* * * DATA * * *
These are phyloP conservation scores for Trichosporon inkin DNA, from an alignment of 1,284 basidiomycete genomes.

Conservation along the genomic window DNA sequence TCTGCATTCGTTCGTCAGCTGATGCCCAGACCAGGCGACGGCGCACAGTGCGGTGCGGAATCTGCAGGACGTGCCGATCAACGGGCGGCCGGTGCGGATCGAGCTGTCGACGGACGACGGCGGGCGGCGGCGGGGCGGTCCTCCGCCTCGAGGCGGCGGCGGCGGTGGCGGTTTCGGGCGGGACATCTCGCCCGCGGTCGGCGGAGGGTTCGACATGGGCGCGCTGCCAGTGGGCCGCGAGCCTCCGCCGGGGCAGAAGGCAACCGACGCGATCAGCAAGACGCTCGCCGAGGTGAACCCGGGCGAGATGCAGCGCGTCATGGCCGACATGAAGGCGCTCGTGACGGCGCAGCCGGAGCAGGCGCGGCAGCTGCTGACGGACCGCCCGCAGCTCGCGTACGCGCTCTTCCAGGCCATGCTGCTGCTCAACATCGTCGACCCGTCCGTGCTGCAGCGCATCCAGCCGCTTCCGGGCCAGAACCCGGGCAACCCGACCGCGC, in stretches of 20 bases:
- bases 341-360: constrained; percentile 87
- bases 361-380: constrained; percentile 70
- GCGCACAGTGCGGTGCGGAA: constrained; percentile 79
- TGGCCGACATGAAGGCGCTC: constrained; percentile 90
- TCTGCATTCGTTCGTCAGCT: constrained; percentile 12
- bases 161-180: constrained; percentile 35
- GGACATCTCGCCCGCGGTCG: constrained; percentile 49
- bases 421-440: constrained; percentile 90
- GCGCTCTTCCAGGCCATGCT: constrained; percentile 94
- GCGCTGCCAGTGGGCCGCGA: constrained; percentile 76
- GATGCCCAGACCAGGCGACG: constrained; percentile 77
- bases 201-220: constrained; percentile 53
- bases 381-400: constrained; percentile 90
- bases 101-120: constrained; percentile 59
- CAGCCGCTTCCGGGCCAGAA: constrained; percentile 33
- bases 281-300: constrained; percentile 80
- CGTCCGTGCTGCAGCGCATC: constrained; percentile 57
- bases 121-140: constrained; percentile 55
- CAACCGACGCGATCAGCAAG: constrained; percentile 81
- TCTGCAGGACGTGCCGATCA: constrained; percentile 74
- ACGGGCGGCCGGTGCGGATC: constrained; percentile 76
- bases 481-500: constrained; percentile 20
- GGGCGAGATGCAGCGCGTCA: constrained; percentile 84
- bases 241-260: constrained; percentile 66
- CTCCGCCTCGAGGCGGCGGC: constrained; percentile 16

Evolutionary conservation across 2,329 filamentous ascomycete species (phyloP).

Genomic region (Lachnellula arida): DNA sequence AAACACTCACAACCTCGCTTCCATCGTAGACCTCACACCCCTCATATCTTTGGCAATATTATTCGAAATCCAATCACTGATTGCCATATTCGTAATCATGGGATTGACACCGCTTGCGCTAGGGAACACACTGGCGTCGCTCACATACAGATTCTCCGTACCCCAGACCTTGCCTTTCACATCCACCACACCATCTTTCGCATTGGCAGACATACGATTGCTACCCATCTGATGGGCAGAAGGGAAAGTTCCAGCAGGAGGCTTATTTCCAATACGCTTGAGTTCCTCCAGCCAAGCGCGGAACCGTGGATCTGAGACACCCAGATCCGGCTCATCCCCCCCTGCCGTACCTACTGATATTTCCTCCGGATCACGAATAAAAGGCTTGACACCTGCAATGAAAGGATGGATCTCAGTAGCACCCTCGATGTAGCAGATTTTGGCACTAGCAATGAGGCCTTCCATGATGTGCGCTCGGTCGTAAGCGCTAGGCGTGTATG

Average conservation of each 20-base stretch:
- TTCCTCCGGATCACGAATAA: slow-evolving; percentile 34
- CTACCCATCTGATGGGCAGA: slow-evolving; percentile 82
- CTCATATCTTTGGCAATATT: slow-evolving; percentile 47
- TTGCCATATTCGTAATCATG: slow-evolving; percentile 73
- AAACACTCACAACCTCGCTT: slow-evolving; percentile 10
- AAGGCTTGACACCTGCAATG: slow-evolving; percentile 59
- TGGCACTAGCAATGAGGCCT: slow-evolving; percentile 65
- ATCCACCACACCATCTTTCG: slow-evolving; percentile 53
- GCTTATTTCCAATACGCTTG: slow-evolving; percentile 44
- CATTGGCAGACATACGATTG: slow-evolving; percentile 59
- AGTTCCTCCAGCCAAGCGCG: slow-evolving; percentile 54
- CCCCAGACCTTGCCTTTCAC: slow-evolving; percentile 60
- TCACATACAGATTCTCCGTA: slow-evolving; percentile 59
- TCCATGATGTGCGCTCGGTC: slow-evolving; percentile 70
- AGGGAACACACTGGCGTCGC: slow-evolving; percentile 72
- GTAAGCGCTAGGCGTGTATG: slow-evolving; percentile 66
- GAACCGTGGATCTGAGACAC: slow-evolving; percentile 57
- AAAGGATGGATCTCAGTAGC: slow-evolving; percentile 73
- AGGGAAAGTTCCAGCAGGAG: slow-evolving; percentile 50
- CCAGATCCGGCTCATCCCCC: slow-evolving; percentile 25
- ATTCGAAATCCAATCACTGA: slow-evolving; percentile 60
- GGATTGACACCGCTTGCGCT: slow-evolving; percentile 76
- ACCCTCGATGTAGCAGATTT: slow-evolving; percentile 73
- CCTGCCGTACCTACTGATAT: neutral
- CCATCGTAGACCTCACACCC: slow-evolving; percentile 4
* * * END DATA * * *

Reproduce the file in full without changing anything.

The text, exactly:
These are phyloP conservation scores for Trichosporon inkin DNA, from an alignment of 1,284 basidiomycete genomes.

Conservation along the genomic window DNA sequence TCTGCATTCGTTCGTCAGCTGATGCCCAGACCAGGCGACGGCGCACAGTGCGGTGCGGAATCTGCAGGACGTGCCGATCAACGGGCGGCCGGTGCGGATCGAGCTGTCGACGGACGACGGCGGGCGGCGGCGGGGCGGTCCTCCGCCTCGAGGCGGCGGCGGCGGTGGCGGTTTCGGGCGGGACATCTCGCCCGCGGTCGGCGGAGGGTTCGACATGGGCGCGCTGCCAGTGGGCCGCGAGCCTCCGCCGGGGCAGAAGGCAACCGACGCGATCAGCAAGACGCTCGCCGAGGTGAACCCGGGCGAGATGCAGCGCGTCATGGCCGACATGAAGGCGCTCGTGACGGCGCAGCCGGAGCAGGCGCGGCAGCTGCTGACGGACCGCCCGCAGCTCGCGTACGCGCTCTTCCAGGCCATGCTGCTGCTCAACATCGTCGACCCGTCCGTGCTGCAGCGCATCCAGCCGCTTCCGGGCCAGAACCCGGGCAACCCGACCGCGC, in stretches of 20 bases:
- bases 341-360: constrained; percentile 87
- bases 361-380: constrained; percentile 70
- GCGCACAGTGCGGTGCGGAA: constrained; percentile 79
- TGGCCGACATGAAGGCGCTC: constrained; percentile 90
- TCTGCATTCGTTCGTCAGCT: constrained; percentile 12
- bases 161-180: constrained; percentile 35
- GGACATCTCGCCCGCGGTCG: constrained; percentile 49
- bases 421-440: constrained; percentile 90
- GCGCTCTTCCAGGCCATGCT: constrained; percentile 94
- GCGCTGCCAGTGGGCCGCGA: constrained; percentile 76
- GATGCCCAGACCAGGCGACG: constrained; percentile 77
- bases 201-220: constrained; percentile 53
- bases 381-400: constrained; percentile 90
- bases 101-120: constrained; percentile 59
- CAGCCGCTTCCGGGCCAGAA: constrained; percentile 33
- bases 281-300: constrained; percentile 80
- CGTCCGTGCTGCAGCGCATC: constrained; percentile 57
- bases 121-140: constrained; percentile 55
- CAACCGACGCGATCAGCAAG: constrained; percentile 81
- TCTGCAGGACGTGCCGATCA: constrained; percentile 74
- ACGGGCGGCCGGTGCGGATC: constrained; percentile 76
- bases 481-500: constrained; percentile 20
- GGGCGAGATGCAGCGCGTCA: constrained; percentile 84
- bases 241-260: constrained; percentile 66
- CTCCGCCTCGAGGCGGCGGC: constrained; percentile 16

Evolutionary conservation across 2,329 filamentous ascomycete species (phyloP).

Genomic region (Lachnellula arida): DNA sequence AAACACTCACAACCTCGCTTCCATCGTAGACCTCACACCCCTCATATCTTTGGCAATATTATTCGAAATCCAATCACTGATTGCCATATTCGTAATCATGGGATTGACACCGCTTGCGCTAGGGAACACACTGGCGTCGCTCACATACAGATTCTCCGTACCCCAGACCTTGCCTTTCACATCCACCACACCATCTTTCGCATTGGCAGACATACGATTGCTACCCATCTGATGGGCAGAAGGGAAAGTTCCAGCAGGAGGCTTATTTCCAATACGCTTGAGTTCCTCCAGCCAAGCGCGGAACCGTGGATCTGAGACACCCAGATCCGGCTCATCCCCCCCTGCCGTACCTACTGATATTTCCTCCGGATCACGAATAAAAGGCTTGACACCTGCAATGAAAGGATGGATCTCAGTAGCACCCTCGATGTAGCAGATTTTGGCACTAGCAATGAGGCCTTCCATGATGTGCGCTCGGTCGTAAGCGCTAGGCGTGTATG

Average conservation of each 20-base stretch:
- TTCCTCCGGATCACGAATAA: slow-evolving; percentile 34
- CTACCCATCTGATGGGCAGA: slow-evolving; percentile 82
- CTCATATCTTTGGCAATATT: slow-evolving; percentile 47
- TTGCCATATTCGTAATCATG: slow-evolving; percentile 73
- AAACACTCACAACCTCGCTT: slow-evolving; percentile 10
- AAGGCTTGACACCTGCAATG: slow-evolving; percentile 59
- TGGCACTAGCAATGAGGCCT: slow-evolving; percentile 65
- ATCCACCACACCATCTTTCG: slow-evolving; percentile 53
- GCTTATTTCCAATACGCTTG: slow-evolving; percentile 44
- CATTGGCAGACATACGATTG: slow-evolving; percentile 59
- AGTTCCTCCAGCCAAGCGCG: slow-evolving; percentile 54
- CCCCAGACCTTGCCTTTCAC: slow-evolving; percentile 60
- TCACATACAGATTCTCCGTA: slow-evolving; percentile 59
- TCCATGATGTGCGCTCGGTC: slow-evolving; percentile 70
- AGGGAACACACTGGCGTCGC: slow-evolving; percentile 72
- GTAAGCGCTAGGCGTGTATG: slow-evolving; percentile 66
- GAACCGTGGATCTGAGACAC: slow-evolving; percentile 57
- AAAGGATGGATCTCAGTAGC: slow-evolving; percentile 73
- AGGGAAAGTTCCAGCAGGAG: slow-evolving; percentile 50
- CCAGATCCGGCTCATCCCCC: slow-evolving; percentile 25
- ATTCGAAATCCAATCACTGA: slow-evolving; percentile 60
- GGATTGACACCGCTTGCGCT: slow-evolving; percentile 76
- ACCCTCGATGTAGCAGATTT: slow-evolving; percentile 73
- CCTGCCGTACCTACTGATAT: neutral
- CCATCGTAGACCTCACACCC: slow-evolving; percentile 4